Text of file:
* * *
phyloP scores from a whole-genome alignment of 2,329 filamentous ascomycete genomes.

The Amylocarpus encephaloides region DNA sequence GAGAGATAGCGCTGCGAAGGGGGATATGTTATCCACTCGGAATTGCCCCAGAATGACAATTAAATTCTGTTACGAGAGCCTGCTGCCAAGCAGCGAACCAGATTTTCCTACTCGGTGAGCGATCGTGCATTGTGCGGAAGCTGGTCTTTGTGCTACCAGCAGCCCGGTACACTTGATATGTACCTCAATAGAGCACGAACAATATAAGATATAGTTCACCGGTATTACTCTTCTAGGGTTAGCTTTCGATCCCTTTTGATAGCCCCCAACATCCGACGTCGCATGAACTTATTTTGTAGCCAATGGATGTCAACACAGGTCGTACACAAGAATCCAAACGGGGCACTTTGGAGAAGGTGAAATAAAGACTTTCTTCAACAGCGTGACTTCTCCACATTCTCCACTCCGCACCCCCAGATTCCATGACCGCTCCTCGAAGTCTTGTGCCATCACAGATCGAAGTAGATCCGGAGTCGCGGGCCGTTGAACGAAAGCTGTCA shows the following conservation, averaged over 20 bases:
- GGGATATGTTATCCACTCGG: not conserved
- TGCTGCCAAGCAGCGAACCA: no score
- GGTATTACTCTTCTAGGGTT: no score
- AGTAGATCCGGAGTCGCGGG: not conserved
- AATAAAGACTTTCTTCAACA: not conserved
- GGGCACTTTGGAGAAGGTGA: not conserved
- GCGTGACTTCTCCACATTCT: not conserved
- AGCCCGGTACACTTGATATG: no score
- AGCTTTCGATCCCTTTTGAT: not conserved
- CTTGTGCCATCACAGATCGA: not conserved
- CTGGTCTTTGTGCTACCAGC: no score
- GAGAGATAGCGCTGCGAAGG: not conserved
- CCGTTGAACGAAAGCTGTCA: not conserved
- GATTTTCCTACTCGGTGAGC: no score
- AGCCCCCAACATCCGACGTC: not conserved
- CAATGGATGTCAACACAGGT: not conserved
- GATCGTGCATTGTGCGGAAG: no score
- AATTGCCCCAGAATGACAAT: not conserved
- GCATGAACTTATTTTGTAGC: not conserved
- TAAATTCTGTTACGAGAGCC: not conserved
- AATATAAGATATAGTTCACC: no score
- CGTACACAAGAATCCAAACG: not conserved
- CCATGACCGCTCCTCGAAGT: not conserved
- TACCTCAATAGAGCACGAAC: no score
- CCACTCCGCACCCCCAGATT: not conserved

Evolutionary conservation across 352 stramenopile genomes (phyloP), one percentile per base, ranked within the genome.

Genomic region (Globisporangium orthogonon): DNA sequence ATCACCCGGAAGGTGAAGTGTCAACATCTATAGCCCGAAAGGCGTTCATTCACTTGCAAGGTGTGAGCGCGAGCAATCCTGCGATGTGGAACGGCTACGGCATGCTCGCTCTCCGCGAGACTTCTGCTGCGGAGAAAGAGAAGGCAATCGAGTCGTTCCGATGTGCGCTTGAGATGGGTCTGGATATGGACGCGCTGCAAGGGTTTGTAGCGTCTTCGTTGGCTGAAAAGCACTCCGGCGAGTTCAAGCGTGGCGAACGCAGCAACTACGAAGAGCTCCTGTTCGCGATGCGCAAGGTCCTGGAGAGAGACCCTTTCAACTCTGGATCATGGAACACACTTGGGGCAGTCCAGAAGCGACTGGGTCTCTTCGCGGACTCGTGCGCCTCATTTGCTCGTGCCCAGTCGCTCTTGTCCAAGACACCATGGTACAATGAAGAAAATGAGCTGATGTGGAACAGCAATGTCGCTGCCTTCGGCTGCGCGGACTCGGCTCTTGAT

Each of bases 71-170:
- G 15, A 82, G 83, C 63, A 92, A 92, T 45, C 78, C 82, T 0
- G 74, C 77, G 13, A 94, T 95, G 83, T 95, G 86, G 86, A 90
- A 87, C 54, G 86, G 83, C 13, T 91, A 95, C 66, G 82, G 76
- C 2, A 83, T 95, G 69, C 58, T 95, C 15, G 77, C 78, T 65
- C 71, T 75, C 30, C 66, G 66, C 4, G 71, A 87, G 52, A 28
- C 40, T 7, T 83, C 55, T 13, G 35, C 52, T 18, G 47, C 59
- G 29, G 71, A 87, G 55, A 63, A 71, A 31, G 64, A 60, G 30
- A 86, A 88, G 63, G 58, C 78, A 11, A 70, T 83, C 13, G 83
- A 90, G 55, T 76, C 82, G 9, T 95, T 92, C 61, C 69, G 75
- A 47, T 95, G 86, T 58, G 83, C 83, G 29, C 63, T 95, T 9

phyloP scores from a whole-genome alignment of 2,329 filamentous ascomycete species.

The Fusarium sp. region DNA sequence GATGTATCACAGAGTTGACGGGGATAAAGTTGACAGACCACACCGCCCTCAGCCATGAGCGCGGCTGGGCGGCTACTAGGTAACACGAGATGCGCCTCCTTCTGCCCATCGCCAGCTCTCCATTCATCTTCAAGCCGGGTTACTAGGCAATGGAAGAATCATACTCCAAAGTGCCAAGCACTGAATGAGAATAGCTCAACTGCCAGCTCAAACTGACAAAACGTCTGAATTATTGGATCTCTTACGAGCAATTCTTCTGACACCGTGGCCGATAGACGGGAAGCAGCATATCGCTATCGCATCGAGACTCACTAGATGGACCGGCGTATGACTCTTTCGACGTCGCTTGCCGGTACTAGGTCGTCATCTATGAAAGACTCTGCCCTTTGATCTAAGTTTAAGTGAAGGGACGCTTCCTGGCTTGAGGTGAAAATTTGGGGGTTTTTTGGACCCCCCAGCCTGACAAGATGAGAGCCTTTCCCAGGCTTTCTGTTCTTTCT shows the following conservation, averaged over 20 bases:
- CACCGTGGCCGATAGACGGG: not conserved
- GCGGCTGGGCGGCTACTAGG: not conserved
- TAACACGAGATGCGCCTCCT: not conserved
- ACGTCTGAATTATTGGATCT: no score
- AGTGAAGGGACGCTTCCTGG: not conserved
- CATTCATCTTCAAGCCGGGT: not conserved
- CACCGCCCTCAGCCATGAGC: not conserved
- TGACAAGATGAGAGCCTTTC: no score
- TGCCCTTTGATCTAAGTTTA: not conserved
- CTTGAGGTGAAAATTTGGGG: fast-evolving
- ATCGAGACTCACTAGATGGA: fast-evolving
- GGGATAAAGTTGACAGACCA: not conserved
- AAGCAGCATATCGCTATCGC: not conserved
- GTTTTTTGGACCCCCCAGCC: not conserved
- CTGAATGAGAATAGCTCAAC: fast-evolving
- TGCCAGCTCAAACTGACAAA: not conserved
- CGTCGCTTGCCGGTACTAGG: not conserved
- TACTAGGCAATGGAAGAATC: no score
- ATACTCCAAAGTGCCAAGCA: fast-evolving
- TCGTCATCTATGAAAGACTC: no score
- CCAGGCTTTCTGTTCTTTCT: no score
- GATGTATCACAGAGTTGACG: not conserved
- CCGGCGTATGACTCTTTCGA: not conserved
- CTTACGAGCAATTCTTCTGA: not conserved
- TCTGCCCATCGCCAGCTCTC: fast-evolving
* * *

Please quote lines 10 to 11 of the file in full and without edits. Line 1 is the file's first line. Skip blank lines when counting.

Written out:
- AGCCCGGTACACTTGATATG: no score
- AGCTTTCGATCCCTTTTGAT: not conserved